From his command seat, Lewit calls out to Oberg that 1005 has finished scanning the bottom along one course. He gives her directions for the next pass, and she steers onto the appropriate course. Before joining NOAA four years ago, she crewed aboard yachts, traveling around the world. Steering 1005 is nothing new for Oberg, but it is not her only assignment. On board the Thomas Jefferson, she is a member of the deck crew, working for a chief who came to NOAA from a Navy career. They swab decks, maintain the vessel and participate in all of the emergency drills the ship’s crew is required to perform.

On 1005 the days consist of cruising back and forth, sweeping the bottom with the fan-like rays of the multibeam sonar. On this day, the work is in an anchorage just off the entrance to Chesapeake Bay. A dozen large cargo and tanker ships are anchored here, some empty and riding high, others settled low into the water. At times, the bottom of one of these ships will be within a foot of the channel bottom. This adds to the urgency of what for Oberg, Lewit and Jaskoski could be a monotonous job. They know that their scanning could have missed a small but potentially hazardous object poking up from the bottom, capable of ripping open a ship’s steel hull.

The Thomas Jefferson is conducting its own multibeam survey while 1005 is in the water. Commanded by Cdr. Emily Christman, the ship carries a second device that can improve the chances of finding those small, undetected hazards. Near the fantail, a torpedo-shaped object rests on deck. This is the side-scanning sonar, a machine that costs hundreds of thousands of dollars. The crew refers to it as the “fish.” At the end of a steel tow line, the fish is dragged behind the Thomas Jefferson and sends out horizontal beams that return shadowy pictures of the water column, revealing, for example, the spindly mast of a sunken ship rising toward the surface.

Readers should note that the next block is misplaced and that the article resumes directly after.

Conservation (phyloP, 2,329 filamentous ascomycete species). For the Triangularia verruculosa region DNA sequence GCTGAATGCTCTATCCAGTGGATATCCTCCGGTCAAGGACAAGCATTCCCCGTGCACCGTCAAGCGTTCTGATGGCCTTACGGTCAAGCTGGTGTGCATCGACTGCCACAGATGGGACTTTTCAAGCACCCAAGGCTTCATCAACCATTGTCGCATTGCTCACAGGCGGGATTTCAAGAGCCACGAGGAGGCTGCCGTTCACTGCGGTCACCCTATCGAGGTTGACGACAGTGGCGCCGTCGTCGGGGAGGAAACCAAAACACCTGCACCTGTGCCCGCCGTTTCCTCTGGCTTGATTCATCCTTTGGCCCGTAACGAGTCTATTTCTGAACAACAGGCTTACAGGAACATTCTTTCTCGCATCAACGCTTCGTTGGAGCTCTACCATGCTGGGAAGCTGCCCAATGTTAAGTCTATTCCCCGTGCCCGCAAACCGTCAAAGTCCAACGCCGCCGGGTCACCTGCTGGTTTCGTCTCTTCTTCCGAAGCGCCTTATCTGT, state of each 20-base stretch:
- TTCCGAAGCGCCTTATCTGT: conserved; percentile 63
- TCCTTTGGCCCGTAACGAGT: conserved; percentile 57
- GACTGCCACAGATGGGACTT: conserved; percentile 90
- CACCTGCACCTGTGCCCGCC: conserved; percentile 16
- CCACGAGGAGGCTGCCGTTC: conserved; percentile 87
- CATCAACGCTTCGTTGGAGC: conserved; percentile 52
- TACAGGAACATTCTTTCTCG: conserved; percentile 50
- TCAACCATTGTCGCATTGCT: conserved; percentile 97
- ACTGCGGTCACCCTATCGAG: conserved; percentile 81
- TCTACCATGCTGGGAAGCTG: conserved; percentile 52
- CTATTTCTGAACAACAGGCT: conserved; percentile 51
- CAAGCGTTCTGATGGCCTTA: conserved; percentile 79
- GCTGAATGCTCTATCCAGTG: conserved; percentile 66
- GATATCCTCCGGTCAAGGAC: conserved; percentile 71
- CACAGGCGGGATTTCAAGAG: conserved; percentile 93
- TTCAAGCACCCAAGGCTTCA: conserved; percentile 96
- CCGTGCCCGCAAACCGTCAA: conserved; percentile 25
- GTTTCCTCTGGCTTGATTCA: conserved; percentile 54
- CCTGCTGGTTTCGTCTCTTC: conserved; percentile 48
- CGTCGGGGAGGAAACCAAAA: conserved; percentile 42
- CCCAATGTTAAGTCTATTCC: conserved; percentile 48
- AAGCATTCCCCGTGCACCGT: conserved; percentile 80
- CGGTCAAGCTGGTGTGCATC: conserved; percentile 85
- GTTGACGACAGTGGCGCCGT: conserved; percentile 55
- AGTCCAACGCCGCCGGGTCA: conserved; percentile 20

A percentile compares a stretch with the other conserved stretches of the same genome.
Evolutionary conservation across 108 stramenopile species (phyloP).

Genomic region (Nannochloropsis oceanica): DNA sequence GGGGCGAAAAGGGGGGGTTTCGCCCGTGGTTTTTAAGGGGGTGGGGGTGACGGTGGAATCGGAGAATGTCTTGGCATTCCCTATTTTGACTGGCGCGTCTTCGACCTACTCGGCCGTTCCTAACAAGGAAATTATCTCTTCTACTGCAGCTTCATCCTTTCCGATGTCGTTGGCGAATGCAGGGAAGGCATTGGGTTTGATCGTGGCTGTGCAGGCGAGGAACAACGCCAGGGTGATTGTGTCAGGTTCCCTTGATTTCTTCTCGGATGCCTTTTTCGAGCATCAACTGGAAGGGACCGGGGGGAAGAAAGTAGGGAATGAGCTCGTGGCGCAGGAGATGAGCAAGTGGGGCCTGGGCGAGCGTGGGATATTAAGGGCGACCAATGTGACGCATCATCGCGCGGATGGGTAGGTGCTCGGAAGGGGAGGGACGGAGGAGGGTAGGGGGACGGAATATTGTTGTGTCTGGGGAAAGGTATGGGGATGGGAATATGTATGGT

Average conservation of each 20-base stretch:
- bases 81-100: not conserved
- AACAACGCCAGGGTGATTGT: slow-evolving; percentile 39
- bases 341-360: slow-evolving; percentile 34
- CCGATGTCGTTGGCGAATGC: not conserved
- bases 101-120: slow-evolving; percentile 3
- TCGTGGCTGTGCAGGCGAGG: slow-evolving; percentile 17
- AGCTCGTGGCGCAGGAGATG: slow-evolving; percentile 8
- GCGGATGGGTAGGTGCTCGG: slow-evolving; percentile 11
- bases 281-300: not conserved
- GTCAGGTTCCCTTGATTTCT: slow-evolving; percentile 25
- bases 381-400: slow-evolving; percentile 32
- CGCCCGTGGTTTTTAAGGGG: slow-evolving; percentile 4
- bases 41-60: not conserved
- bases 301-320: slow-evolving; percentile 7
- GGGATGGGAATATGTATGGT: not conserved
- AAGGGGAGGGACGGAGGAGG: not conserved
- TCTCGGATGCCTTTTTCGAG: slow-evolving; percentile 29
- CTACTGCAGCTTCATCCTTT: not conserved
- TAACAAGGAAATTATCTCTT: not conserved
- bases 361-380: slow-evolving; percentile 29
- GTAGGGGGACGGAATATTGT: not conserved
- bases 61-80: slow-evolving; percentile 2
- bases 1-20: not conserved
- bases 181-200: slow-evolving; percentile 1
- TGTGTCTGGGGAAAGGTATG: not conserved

Among the scientific crew working aboard the Thomas Jefferson is 28-year-old Erin Campbell of Wilmington, N.C. A geographer by training, her job aboard the ship is to plan future surveys. Campbell — who recently was reassigned to the NOAA ship Rainier — does this by displaying a nautical chart of the proposed survey site on her computer and superimposing the lattice of courses called a “line plan.” Part of the design of these plans is intuition. She doesn’t want to send the ship or its launches too close to shore, where they could encounter uncharted hazards. So she designs plans with courses offshore but roughly parallel to the coast. Each line in the plan has a number, a street name of sorts. For the launch that receives this plan, the work will be “kind of like mowing the lawn,” Campbell says. “You go back and forth and want to make sure you cover the whole thing.”

If in the course of a survey an unusual object is discovered protruding from the bottom, a team of divers will be sent to investigate. Jaskoski is one of five divers aboard the Thomas Jefferson. The divers carry with them a pressure gauge, and when they find the object, they will take the gauge to its highest point and get a reading. That translates on a chart into the least depth available in that location for a passing vessel.

Whether it is the Thomas Jefferson or one of the launches that is conducting a survey, crews must stop periodically and lower a conductivity temperature and depth device overboard. A cable attached to the device relays information to the on-board computer, providing information that determines the speed of sound in that particular water. The speed of sound varies according to water temperature and salinity, and since sonar uses sound waves to measure depth, those measurements have to be adjusted according to current conditions.

Current charts may, in many cases, be “grossly out of date,” as Christman puts it, but some time in the future those who use charts will benefit from NOAA’s precision on the water today.